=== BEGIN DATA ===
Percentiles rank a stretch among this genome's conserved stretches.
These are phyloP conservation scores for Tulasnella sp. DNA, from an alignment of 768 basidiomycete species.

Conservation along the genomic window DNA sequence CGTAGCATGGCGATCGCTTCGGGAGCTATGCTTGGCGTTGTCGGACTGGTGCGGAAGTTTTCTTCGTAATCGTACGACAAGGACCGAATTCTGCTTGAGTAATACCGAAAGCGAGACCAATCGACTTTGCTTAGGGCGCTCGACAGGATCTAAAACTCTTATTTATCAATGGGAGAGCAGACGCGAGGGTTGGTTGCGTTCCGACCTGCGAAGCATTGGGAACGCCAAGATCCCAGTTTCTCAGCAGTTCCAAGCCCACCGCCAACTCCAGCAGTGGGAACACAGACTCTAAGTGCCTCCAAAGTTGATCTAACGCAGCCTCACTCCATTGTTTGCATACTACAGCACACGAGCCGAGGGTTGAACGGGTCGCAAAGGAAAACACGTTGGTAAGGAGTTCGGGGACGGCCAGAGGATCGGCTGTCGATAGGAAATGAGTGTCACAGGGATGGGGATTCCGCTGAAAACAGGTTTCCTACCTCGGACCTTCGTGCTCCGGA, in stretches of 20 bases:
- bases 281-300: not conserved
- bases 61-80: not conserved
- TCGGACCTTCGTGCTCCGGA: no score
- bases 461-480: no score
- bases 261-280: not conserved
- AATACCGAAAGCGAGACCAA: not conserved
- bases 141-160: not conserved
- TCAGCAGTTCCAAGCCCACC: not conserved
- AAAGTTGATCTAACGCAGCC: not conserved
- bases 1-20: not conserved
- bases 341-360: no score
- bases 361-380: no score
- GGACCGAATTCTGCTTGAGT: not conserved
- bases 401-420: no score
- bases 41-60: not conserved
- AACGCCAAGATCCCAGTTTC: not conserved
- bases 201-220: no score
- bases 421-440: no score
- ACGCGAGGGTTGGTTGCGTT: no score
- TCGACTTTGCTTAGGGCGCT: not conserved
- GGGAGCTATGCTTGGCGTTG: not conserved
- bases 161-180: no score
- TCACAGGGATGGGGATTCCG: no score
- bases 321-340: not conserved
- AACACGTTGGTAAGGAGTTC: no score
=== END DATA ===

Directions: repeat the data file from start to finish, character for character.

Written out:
Percentiles rank a stretch among this genome's conserved stretches.
These are phyloP conservation scores for Tulasnella sp. DNA, from an alignment of 768 basidiomycete species.

Conservation along the genomic window DNA sequence CGTAGCATGGCGATCGCTTCGGGAGCTATGCTTGGCGTTGTCGGACTGGTGCGGAAGTTTTCTTCGTAATCGTACGACAAGGACCGAATTCTGCTTGAGTAATACCGAAAGCGAGACCAATCGACTTTGCTTAGGGCGCTCGACAGGATCTAAAACTCTTATTTATCAATGGGAGAGCAGACGCGAGGGTTGGTTGCGTTCCGACCTGCGAAGCATTGGGAACGCCAAGATCCCAGTTTCTCAGCAGTTCCAAGCCCACCGCCAACTCCAGCAGTGGGAACACAGACTCTAAGTGCCTCCAAAGTTGATCTAACGCAGCCTCACTCCATTGTTTGCATACTACAGCACACGAGCCGAGGGTTGAACGGGTCGCAAAGGAAAACACGTTGGTAAGGAGTTCGGGGACGGCCAGAGGATCGGCTGTCGATAGGAAATGAGTGTCACAGGGATGGGGATTCCGCTGAAAACAGGTTTCCTACCTCGGACCTTCGTGCTCCGGA, in stretches of 20 bases:
- bases 281-300: not conserved
- bases 61-80: not conserved
- TCGGACCTTCGTGCTCCGGA: no score
- bases 461-480: no score
- bases 261-280: not conserved
- AATACCGAAAGCGAGACCAA: not conserved
- bases 141-160: not conserved
- TCAGCAGTTCCAAGCCCACC: not conserved
- AAAGTTGATCTAACGCAGCC: not conserved
- bases 1-20: not conserved
- bases 341-360: no score
- bases 361-380: no score
- GGACCGAATTCTGCTTGAGT: not conserved
- bases 401-420: no score
- bases 41-60: not conserved
- AACGCCAAGATCCCAGTTTC: not conserved
- bases 201-220: no score
- bases 421-440: no score
- ACGCGAGGGTTGGTTGCGTT: no score
- TCGACTTTGCTTAGGGCGCT: not conserved
- GGGAGCTATGCTTGGCGTTG: not conserved
- bases 161-180: no score
- TCACAGGGATGGGGATTCCG: no score
- bases 321-340: not conserved
- AACACGTTGGTAAGGAGTTC: no score